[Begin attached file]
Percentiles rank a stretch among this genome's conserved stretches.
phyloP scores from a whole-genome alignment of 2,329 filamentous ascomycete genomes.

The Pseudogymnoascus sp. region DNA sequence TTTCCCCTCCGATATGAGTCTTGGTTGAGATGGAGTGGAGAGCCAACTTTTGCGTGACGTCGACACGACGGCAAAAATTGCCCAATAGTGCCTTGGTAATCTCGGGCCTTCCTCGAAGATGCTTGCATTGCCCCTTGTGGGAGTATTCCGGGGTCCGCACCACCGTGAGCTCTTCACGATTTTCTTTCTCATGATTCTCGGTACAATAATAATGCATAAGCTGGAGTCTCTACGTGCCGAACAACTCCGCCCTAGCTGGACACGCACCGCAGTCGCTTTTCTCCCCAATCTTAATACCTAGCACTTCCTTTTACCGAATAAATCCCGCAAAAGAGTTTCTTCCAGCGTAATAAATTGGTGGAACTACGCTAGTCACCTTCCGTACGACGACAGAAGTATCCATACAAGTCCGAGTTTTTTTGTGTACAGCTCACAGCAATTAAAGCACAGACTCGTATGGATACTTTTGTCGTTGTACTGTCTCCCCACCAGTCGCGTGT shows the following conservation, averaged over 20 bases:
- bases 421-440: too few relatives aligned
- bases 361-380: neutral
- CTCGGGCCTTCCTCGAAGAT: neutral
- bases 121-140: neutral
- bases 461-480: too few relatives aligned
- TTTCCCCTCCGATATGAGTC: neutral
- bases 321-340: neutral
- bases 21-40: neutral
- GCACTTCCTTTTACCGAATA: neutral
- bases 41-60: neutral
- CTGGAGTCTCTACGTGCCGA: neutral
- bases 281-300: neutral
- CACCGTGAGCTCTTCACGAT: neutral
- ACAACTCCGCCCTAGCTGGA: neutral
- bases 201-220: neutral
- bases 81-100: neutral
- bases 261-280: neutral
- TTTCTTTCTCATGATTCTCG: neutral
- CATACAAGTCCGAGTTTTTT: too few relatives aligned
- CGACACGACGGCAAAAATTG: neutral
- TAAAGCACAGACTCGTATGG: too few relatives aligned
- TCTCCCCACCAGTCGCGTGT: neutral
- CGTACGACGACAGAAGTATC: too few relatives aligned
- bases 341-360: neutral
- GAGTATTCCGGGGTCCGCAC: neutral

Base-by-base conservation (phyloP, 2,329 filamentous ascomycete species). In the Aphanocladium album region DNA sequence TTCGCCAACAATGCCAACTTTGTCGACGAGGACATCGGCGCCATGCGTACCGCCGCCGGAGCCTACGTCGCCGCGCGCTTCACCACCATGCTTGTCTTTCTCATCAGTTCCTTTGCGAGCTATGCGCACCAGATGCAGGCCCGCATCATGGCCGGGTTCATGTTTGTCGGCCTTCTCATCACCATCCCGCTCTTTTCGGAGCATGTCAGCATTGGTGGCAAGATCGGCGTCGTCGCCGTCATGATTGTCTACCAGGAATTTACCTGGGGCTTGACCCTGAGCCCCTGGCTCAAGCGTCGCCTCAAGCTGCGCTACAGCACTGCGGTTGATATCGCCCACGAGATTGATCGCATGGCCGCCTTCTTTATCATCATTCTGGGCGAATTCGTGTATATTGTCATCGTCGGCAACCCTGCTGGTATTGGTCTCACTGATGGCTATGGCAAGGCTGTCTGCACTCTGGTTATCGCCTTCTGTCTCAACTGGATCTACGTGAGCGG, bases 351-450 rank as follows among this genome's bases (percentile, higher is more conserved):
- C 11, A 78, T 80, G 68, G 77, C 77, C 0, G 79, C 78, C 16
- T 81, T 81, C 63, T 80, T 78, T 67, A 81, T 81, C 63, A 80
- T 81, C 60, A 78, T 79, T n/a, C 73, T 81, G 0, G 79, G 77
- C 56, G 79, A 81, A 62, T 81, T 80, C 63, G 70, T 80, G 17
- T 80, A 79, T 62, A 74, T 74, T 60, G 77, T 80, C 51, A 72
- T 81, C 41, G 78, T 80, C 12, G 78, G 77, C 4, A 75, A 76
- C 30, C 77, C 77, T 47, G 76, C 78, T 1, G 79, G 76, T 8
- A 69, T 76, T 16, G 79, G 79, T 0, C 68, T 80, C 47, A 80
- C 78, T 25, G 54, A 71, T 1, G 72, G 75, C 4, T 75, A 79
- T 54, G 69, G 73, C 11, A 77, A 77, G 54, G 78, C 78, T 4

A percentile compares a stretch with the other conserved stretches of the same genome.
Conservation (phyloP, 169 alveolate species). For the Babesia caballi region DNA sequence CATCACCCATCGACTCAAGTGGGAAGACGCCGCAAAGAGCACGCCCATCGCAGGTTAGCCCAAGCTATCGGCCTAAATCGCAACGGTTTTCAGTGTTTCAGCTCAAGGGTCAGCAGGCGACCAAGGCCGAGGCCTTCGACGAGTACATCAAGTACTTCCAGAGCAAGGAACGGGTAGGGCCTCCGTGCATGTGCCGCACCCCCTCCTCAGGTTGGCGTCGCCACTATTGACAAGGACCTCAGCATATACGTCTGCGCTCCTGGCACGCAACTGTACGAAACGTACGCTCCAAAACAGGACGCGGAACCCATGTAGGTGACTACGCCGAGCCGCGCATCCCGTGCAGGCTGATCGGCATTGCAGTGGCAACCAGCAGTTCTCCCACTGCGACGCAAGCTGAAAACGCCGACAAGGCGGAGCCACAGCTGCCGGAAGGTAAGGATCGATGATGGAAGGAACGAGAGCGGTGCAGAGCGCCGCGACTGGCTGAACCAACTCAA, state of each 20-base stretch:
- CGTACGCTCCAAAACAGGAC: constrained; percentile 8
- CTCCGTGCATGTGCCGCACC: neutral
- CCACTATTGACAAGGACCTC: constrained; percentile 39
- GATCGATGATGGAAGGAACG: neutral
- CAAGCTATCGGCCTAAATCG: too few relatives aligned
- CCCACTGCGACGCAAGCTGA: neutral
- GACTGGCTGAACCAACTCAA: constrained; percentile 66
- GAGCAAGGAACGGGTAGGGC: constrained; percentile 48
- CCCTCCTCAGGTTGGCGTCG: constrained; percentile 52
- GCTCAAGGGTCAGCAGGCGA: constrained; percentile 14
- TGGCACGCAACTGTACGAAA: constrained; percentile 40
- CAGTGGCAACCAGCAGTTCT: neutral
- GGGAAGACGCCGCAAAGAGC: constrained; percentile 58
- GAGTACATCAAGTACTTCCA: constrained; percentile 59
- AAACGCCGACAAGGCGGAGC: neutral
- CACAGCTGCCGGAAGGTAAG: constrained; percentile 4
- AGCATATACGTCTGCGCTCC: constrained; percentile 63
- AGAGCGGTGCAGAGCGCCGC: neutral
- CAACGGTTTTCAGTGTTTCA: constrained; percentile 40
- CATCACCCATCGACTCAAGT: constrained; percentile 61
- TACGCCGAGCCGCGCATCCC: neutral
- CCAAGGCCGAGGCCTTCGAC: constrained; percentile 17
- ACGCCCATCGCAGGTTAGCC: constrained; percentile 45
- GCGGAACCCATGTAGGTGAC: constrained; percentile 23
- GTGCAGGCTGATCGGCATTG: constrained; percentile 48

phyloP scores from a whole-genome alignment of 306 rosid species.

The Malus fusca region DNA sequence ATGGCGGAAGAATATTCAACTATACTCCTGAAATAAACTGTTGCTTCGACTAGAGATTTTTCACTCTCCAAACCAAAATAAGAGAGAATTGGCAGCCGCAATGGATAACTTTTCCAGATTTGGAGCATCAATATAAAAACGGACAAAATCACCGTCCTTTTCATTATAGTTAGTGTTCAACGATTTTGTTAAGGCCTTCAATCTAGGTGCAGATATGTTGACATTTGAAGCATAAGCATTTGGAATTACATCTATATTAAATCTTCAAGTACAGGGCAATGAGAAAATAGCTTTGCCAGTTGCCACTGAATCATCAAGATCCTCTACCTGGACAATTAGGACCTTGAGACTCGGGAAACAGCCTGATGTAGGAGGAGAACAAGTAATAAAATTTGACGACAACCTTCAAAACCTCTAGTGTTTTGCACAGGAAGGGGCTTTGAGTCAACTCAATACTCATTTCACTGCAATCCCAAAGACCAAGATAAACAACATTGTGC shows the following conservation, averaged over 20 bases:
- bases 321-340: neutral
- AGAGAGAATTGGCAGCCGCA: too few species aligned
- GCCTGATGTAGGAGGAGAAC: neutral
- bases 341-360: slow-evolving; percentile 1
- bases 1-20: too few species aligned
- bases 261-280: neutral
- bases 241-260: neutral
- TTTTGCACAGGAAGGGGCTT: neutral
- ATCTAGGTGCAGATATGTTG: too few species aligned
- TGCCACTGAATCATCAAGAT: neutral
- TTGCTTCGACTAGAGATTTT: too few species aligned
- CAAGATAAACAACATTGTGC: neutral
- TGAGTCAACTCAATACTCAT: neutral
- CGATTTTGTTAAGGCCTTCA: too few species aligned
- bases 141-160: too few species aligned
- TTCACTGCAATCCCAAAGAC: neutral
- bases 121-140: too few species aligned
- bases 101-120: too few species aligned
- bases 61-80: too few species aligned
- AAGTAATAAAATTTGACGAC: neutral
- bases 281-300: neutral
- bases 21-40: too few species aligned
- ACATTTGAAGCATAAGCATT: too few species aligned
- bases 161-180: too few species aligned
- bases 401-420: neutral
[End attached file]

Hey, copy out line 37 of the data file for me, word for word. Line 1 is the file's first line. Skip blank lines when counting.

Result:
- A 69, T 76, T 16, G 79, G 79, T 0, C 68, T 80, C 47, A 80